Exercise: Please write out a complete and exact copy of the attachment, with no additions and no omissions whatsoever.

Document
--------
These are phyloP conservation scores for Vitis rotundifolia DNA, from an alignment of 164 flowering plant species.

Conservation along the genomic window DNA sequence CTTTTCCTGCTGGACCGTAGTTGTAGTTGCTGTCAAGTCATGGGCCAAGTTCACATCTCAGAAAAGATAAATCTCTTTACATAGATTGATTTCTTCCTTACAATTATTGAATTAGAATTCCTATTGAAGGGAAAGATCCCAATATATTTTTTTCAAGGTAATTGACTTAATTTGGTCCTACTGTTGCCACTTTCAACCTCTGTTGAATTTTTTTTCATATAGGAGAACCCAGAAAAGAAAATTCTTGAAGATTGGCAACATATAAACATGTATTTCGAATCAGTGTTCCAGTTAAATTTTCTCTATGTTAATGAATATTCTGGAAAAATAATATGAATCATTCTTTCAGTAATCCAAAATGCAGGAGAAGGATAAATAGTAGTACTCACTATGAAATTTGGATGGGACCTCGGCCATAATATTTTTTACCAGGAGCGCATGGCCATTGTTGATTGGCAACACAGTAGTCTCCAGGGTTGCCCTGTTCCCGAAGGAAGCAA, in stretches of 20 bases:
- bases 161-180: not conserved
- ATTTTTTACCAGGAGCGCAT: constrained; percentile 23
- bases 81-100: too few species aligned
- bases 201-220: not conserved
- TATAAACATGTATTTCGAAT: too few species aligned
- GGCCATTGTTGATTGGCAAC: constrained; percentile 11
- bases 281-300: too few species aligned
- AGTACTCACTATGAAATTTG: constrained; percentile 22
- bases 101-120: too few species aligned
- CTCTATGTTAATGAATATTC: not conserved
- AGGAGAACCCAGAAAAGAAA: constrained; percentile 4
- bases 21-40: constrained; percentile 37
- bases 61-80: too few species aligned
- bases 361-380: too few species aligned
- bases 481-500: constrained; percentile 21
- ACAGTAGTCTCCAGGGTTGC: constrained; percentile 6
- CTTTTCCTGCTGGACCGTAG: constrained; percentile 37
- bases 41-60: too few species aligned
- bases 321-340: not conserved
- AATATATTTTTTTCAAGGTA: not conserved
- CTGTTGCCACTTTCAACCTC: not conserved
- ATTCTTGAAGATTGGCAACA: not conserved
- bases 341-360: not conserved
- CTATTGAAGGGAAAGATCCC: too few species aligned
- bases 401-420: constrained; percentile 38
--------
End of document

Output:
These are phyloP conservation scores for Vitis rotundifolia DNA, from an alignment of 164 flowering plant species.

Conservation along the genomic window DNA sequence CTTTTCCTGCTGGACCGTAGTTGTAGTTGCTGTCAAGTCATGGGCCAAGTTCACATCTCAGAAAAGATAAATCTCTTTACATAGATTGATTTCTTCCTTACAATTATTGAATTAGAATTCCTATTGAAGGGAAAGATCCCAATATATTTTTTTCAAGGTAATTGACTTAATTTGGTCCTACTGTTGCCACTTTCAACCTCTGTTGAATTTTTTTTCATATAGGAGAACCCAGAAAAGAAAATTCTTGAAGATTGGCAACATATAAACATGTATTTCGAATCAGTGTTCCAGTTAAATTTTCTCTATGTTAATGAATATTCTGGAAAAATAATATGAATCATTCTTTCAGTAATCCAAAATGCAGGAGAAGGATAAATAGTAGTACTCACTATGAAATTTGGATGGGACCTCGGCCATAATATTTTTTACCAGGAGCGCATGGCCATTGTTGATTGGCAACACAGTAGTCTCCAGGGTTGCCCTGTTCCCGAAGGAAGCAA, in stretches of 20 bases:
- bases 161-180: not conserved
- ATTTTTTACCAGGAGCGCAT: constrained; percentile 23
- bases 81-100: too few species aligned
- bases 201-220: not conserved
- TATAAACATGTATTTCGAAT: too few species aligned
- GGCCATTGTTGATTGGCAAC: constrained; percentile 11
- bases 281-300: too few species aligned
- AGTACTCACTATGAAATTTG: constrained; percentile 22
- bases 101-120: too few species aligned
- CTCTATGTTAATGAATATTC: not conserved
- AGGAGAACCCAGAAAAGAAA: constrained; percentile 4
- bases 21-40: constrained; percentile 37
- bases 61-80: too few species aligned
- bases 361-380: too few species aligned
- bases 481-500: constrained; percentile 21
- ACAGTAGTCTCCAGGGTTGC: constrained; percentile 6
- CTTTTCCTGCTGGACCGTAG: constrained; percentile 37
- bases 41-60: too few species aligned
- bases 321-340: not conserved
- AATATATTTTTTTCAAGGTA: not conserved
- CTGTTGCCACTTTCAACCTC: not conserved
- ATTCTTGAAGATTGGCAACA: not conserved
- bases 341-360: not conserved
- CTATTGAAGGGAAAGATCCC: too few species aligned
- bases 401-420: constrained; percentile 38